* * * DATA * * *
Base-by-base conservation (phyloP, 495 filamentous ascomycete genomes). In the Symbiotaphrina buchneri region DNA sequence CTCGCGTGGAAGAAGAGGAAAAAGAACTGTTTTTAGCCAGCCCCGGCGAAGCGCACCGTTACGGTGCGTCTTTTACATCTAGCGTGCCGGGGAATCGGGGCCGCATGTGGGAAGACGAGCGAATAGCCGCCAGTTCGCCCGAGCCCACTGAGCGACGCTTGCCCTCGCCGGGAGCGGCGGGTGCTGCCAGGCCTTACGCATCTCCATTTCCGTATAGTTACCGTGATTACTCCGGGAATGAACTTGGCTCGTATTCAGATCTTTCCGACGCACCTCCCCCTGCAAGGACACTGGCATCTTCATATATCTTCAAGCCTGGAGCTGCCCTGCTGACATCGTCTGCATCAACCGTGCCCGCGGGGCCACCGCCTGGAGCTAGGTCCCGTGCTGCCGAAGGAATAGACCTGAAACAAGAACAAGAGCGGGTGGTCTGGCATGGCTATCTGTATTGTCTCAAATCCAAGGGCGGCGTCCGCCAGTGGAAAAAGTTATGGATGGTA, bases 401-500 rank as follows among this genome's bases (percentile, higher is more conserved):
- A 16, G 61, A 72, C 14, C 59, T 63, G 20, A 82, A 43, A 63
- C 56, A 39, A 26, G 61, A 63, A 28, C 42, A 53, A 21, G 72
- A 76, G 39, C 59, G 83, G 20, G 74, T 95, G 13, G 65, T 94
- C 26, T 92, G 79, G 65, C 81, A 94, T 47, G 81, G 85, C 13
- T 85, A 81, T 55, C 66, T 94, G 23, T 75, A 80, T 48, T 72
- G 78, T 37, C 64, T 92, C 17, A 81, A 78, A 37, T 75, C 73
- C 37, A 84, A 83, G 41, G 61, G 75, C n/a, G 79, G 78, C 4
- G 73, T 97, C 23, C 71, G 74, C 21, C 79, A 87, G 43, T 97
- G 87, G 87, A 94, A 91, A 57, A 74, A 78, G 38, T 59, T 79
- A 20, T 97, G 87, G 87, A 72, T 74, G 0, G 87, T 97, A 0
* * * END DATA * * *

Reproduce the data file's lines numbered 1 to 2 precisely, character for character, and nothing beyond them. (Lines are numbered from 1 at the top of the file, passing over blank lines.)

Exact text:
Base-by-base conservation (phyloP, 495 filamentous ascomycete genomes). In the Symbiotaphrina buchneri region DNA sequence CTCGCGTGGAAGAAGAGGAAAAAGAACTGTTTTTAGCCAGCCCCGGCGAAGCGCACCGTTACGGTGCGTCTTTTACATCTAGCGTGCCGGGGAATCGGGGCCGCATGTGGGAAGACGAGCGAATAGCCGCCAGTTCGCCCGAGCCCACTGAGCGACGCTTGCCCTCGCCGGGAGCGGCGGGTGCTGCCAGGCCTTACGCATCTCCATTTCCGTATAGTTACCGTGATTACTCCGGGAATGAACTTGGCTCGTATTCAGATCTTTCCGACGCACCTCCCCCTGCAAGGACACTGGCATCTTCATATATCTTCAAGCCTGGAGCTGCCCTGCTGACATCGTCTGCATCAACCGTGCCCGCGGGGCCACCGCCTGGAGCTAGGTCCCGTGCTGCCGAAGGAATAGACCTGAAACAAGAACAAGAGCGGGTGGTCTGGCATGGCTATCTGTATTGTCTCAAATCCAAGGGCGGCGTCCGCCAGTGGAAAAAGTTATGGATGGTA, bases 401-500 rank as follows among this genome's bases (percentile, higher is more conserved):
- A 16, G 61, A 72, C 14, C 59, T 63, G 20, A 82, A 43, A 63